Congenital heart defects are the most common birth defects. Of all congenital conditions, heart defects account for the highest resource utilization among U.S. pediatric hospitalizations. In the earliest era of cardiac surgery, operations on children with congenital cardiac malformations were landmark achievements that heralded the birth of pediatric heart subspecialties. What followed was a period of remarkable evolutionary steps in understanding the circulatory physiology, abnormal morphology and functional consequences of structural congenital heart disease.
Innovative interventions have saved and prolonged lives, enhancing quality of life as well for those with congenital heart disease. The rapid progress in surgical therapy has been just one element of a broader picture that also includes less-invasive and more-informative diagnostic modalities, catheter-based interventions, “hybrid” collaborative strategies, the emergence of pediatric cardiac critical care and the evolution of multidisciplinary efforts with cell biologists and translational research scientists.
Congenital heart defects are now surgically corrected as soon as possible after birth, avoiding the consequences of impaired circulation. Malformations once widely considered to be uniformly fatal (hypoplastic left heart syndrome and related anomalies, for instance) are now successfully addressed. An estimated 85 percent of patients born with congenital heart disease in the United States are projected to survive into adulthood. The number of adults with congenital heart disease now exceeds the number of children with the condition.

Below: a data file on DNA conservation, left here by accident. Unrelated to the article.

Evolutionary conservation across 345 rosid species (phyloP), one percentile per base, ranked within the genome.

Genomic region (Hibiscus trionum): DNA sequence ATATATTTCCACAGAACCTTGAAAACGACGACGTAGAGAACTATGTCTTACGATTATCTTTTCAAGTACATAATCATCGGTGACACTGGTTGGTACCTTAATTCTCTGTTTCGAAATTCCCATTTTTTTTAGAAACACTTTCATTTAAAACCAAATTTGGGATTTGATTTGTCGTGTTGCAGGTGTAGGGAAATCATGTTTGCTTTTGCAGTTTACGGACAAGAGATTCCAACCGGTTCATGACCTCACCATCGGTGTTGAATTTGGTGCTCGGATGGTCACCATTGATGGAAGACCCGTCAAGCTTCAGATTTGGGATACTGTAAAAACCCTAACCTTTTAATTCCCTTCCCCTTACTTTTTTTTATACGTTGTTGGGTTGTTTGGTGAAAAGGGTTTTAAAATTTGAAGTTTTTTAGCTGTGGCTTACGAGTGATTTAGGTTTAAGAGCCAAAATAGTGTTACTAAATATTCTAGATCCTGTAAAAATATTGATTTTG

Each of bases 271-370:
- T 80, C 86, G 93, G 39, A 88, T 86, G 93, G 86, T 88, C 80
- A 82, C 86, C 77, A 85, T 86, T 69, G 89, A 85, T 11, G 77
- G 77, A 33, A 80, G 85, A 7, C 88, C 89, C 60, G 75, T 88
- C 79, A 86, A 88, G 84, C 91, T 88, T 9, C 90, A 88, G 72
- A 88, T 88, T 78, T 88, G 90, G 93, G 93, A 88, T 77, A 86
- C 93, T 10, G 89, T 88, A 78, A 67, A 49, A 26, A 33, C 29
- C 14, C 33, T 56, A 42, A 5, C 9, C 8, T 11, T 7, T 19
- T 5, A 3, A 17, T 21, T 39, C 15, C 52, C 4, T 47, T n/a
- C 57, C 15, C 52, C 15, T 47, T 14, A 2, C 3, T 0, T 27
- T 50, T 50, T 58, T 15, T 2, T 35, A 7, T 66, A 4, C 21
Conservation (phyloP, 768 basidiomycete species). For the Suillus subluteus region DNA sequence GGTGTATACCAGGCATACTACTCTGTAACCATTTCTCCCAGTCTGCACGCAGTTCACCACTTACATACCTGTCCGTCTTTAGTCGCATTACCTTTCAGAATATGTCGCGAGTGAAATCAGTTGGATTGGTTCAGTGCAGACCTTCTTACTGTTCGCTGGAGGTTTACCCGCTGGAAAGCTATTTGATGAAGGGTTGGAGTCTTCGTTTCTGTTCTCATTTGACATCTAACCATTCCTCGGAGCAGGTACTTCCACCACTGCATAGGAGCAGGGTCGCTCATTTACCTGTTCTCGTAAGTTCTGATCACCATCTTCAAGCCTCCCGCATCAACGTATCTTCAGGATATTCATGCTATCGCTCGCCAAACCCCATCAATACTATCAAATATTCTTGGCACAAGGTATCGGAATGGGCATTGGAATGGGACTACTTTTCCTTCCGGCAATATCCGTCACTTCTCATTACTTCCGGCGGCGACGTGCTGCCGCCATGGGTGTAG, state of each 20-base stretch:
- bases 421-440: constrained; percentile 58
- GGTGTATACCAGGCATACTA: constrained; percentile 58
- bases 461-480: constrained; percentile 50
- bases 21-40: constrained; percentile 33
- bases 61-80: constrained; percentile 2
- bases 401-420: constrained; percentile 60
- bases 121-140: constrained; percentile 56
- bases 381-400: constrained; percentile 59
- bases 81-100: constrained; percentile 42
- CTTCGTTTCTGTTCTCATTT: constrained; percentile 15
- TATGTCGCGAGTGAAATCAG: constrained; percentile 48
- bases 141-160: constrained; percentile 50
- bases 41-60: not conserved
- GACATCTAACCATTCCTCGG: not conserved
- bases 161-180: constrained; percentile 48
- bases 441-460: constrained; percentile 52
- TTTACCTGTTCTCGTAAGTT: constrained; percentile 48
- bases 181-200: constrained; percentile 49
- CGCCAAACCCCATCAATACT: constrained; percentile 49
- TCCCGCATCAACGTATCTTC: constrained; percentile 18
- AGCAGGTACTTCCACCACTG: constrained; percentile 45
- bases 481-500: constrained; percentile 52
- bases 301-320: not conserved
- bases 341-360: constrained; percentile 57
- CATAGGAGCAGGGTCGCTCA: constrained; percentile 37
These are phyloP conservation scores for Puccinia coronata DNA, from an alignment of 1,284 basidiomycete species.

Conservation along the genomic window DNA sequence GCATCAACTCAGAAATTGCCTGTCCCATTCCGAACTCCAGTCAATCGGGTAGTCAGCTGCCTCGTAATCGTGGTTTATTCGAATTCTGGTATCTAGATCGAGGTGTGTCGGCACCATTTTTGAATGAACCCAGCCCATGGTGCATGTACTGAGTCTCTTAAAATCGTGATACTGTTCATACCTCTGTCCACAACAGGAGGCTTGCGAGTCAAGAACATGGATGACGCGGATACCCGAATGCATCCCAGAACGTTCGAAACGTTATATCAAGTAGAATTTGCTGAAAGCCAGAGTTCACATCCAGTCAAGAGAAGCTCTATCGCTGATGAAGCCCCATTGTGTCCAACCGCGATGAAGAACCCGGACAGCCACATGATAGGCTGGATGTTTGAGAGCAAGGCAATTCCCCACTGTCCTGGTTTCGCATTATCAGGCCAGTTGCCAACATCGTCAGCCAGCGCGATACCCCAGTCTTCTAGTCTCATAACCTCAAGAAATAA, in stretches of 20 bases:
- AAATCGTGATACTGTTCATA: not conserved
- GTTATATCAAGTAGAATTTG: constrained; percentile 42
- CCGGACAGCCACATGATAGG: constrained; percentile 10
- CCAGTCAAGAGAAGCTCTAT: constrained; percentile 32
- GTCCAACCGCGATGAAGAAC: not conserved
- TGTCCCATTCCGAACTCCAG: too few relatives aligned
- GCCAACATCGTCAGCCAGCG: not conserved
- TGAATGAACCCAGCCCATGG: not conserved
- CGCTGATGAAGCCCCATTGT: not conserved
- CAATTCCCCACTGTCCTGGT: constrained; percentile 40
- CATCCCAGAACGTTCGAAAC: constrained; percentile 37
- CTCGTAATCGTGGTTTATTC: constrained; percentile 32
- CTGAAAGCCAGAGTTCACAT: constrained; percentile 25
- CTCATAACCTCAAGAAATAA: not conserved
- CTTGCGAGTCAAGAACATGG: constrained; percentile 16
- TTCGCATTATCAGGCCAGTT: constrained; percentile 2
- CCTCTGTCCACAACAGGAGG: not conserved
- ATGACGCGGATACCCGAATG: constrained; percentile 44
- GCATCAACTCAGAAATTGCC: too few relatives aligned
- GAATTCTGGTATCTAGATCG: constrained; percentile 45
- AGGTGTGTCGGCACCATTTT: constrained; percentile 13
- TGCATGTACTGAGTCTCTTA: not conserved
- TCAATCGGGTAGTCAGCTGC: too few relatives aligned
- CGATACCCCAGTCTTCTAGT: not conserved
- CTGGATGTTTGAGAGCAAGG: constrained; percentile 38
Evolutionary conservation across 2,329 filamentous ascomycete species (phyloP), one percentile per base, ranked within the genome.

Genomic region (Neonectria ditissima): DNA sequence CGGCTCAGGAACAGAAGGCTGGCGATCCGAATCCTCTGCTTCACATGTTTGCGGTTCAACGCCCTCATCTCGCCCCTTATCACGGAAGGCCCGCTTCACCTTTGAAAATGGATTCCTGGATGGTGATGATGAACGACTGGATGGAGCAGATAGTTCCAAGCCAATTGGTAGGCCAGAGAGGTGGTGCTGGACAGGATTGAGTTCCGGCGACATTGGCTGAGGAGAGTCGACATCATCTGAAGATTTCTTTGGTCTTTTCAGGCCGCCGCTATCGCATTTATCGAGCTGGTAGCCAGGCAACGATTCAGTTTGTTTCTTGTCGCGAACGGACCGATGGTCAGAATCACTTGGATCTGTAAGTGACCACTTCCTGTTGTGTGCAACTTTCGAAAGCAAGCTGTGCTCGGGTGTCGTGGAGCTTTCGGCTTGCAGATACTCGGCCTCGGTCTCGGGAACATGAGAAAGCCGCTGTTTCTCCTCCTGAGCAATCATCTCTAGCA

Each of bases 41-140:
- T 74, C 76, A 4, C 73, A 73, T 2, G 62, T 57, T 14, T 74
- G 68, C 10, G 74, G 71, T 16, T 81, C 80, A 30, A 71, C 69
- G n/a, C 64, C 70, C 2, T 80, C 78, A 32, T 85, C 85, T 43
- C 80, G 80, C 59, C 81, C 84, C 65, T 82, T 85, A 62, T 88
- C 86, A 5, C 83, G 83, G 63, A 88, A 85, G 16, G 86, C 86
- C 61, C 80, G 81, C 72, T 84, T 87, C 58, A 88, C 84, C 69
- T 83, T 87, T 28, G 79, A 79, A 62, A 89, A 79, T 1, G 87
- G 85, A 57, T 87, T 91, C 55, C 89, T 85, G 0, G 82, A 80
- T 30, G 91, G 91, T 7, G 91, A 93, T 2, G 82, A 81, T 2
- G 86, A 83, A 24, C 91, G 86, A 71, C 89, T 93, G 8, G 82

These astonishing improvements in saving and prolonging the lives of those born with congenital heart disease come with the price of the lifelong challenges that accompany the longevity. Clearly, both short-term and long-term outcomes have improved substantially and continue to improve for even the most challenging forms of congenital heart disease. It is nonetheless apparent that long-term survival may require not only multiple surgeries, but catheter-based interventions to relieve obstructions, implant devices, and treat dysrhythmias. Managing adults with congenital heart disease will require support at a national level.
The success story of saving and prolonging the lives of those born with congenital heart disease requires acknowledgment of lifelong implications for the patients’ well-being. We must adapt to ensure that congenital heart disease patients of all ages have access to appropriate professional expertise and care.